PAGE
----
Waterloo Region Record

Opioid trends captured in report

Ontario overdoses often claim victims who are young, alone


Zoe Dodd never imagined she’d lose her friend, Ang, the way she did.

The young woman, who worked with Dodd to prevent people from overdosing, died from an opioid overdose herself last September. She was alone at her home.

“I felt really devastated by it because I’ll never see her again and she was so proud of the work she was doing,” said Dodd, with the Toronto Overdose Prevention Society. “This has been the case for so many people.”

Ang’s death was one of 1,475 opioid-related deaths in Ontario in 2018, far greater than the province’s 650 related to motor vehicles or 200 homicides, to put it in context.

It was also remarkably typical of what happens in many cases, according to a report released this summer that offers a portrait of who dies of opioid overdoses in the province and how.

The province’s Office of the Chief Coroner, together with Public Health Ontario, analyzed 1,337 opioid-related deaths in the province between July 2017 and June 2018.

Their report found that, like Ang, nearly half the people who died did so alone, many in their own homes. Fentanyl or fentanyl analogues were involved in almost three-quarters (71 per cent) of the deaths.

Young people between the ages of 25 and 44 made up half the deaths, while men made up 72 per cent. Toronto had the highest number of opioid-related deaths, though Thunder Bay had the highest rate, adjusted for population size.

“This is one of the most significan­t public health problems that we have,” said chief coroner of Ontario Dr. Dirk Huyer. “What’s even worse is … these are very young people dying from a very preventabl­e cause of death.

“It’s a complex problem that’s not easily solved, but they’re preventabl­e deaths.”

One of the most important potential solutions that should be considered is a safer drug supply, said Barbara Panter, manager of housing and drop-in services at St. Stephen’s Community House, which offers a wide range of services, including an overdose prevention site in Kensington Market and other support for people with addictions.

“We can only do so much,” Panter said. “But if we have a poisoned drug supply then there’s always going to be a risk that any shot somebody engages in is going to be their last.”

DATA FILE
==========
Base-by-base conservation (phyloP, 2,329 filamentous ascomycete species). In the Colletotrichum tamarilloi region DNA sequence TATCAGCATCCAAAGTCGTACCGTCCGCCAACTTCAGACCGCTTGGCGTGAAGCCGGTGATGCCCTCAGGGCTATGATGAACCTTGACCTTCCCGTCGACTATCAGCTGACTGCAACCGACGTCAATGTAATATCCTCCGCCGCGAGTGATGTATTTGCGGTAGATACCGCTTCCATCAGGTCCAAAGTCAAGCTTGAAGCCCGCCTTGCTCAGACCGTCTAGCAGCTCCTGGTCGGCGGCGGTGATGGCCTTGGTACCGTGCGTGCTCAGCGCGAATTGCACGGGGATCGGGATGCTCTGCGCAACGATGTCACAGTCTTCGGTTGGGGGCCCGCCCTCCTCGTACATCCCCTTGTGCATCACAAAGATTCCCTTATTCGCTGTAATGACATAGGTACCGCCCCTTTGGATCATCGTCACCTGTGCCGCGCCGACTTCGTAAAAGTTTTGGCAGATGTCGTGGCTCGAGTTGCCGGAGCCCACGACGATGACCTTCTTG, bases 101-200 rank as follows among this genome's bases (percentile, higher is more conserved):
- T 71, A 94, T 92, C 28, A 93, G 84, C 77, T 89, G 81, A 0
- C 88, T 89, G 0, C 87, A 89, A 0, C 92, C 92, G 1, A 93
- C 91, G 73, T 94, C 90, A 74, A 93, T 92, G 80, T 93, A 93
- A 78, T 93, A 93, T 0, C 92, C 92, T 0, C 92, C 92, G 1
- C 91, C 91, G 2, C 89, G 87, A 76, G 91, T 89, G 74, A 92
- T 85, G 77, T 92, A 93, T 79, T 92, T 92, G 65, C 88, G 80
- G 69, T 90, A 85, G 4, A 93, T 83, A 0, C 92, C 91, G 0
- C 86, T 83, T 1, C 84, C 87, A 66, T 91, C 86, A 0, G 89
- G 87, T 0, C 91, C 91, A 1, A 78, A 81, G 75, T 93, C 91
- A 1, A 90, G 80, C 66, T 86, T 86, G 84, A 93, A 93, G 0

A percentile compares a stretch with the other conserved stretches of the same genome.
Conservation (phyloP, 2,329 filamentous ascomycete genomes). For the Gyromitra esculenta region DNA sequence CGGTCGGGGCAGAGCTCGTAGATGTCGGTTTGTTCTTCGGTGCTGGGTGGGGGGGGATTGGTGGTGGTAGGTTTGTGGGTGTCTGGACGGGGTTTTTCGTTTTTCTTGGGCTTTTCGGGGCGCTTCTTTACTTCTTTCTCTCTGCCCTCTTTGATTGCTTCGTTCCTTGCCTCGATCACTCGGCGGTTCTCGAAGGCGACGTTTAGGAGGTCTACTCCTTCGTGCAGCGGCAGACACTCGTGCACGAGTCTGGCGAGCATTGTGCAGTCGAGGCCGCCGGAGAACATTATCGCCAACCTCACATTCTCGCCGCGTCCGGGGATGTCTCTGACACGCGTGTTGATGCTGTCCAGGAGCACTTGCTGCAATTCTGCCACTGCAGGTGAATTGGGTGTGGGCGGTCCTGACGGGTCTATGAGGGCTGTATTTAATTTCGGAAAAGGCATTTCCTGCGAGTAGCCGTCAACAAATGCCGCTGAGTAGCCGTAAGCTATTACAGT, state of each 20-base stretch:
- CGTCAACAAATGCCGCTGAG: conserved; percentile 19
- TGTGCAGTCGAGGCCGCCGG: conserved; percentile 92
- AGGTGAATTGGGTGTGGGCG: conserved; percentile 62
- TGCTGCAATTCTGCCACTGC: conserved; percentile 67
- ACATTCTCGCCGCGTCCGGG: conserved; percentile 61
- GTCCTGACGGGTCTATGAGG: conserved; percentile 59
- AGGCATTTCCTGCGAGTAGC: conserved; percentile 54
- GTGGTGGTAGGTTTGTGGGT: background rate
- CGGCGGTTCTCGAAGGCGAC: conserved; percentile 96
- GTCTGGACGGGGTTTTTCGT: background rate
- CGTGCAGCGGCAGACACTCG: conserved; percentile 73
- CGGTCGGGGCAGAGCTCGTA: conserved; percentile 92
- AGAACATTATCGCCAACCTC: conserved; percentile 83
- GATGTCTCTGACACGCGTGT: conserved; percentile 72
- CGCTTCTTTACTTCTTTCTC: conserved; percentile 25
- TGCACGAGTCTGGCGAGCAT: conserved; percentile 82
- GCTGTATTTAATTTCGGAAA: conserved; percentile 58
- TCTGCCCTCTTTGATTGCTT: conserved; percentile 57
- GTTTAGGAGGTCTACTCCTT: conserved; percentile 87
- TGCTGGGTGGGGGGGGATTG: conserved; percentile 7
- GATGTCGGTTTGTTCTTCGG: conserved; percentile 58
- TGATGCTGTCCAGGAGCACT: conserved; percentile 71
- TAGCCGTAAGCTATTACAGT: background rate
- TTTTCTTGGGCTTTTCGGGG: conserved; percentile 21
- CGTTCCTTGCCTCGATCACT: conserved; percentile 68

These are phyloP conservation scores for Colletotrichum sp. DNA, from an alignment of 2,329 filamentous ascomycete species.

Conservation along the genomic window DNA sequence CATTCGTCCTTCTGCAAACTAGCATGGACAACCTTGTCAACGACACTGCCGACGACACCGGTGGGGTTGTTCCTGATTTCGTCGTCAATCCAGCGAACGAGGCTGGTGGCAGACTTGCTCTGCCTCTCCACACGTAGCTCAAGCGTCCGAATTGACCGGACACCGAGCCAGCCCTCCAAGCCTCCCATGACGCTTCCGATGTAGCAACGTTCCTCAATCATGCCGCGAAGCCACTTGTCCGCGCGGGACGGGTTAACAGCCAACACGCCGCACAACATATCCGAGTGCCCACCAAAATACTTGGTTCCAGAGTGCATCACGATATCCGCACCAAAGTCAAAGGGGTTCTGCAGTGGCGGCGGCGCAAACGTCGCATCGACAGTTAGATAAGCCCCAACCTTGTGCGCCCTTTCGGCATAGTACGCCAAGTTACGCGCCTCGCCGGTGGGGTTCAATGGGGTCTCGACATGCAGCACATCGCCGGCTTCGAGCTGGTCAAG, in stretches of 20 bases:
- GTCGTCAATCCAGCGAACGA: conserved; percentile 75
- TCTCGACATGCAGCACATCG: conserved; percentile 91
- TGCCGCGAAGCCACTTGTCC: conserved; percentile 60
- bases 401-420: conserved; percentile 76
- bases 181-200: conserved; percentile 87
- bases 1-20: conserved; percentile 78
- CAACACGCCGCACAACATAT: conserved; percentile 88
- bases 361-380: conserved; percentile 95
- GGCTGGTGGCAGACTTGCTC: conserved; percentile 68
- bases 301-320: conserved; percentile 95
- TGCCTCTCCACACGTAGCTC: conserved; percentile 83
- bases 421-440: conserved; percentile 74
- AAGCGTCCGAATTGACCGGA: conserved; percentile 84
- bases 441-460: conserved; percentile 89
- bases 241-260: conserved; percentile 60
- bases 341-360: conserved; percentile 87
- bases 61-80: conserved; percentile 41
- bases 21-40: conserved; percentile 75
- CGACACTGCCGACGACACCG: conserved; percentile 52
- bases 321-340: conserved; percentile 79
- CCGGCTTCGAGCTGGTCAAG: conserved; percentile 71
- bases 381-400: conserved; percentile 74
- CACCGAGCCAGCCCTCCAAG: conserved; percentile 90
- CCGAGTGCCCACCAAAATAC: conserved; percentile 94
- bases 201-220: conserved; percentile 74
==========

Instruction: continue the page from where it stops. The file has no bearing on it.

She said government­s need to look at legalizati­on as a way to regulate the drug market and ensure people aren’t unwittingl­y using toxic drugs, such as those laced with potentiall­y fatal amounts of fentanyl.

Dodd agreed and said doctors should be prescribin­g a safe supply of opioids.

“It’s actually a lot of people in my life who have passed away … who knew how to use safely,” Dodd said. “It’s just been a complete obliterati­on of people. I sometimes dream about what three years ago looked like before all of this, because this has been like a living hell.”

Data from Huyer’s office’s shows that in 2015, fentanyl was involved in just 30 per cent of opioid-related deaths in the province. That number rose sharply in 2016 with 41 per cent, and even more in 2017 with 64 per cent.

“We’ve never seen anything like that,” Dodd said.

“It really speaks to the toxic drug supply.”

She said safe consumptio­n sites are valuable because rather than using drugs alone at home, people can be around trained individual­s who can reverse an overdose with naloxone. Those prepared individual­s can also offer immediate support to someone who is in crisis, but they’re just one solution.

“This is a public health emergency that hasn’t had the same response as other emergencie­s,” Dodd said.

Toronto Public Health said the findings of the report match its own statistics which show that people using drugs alone is the greatest risk for death.

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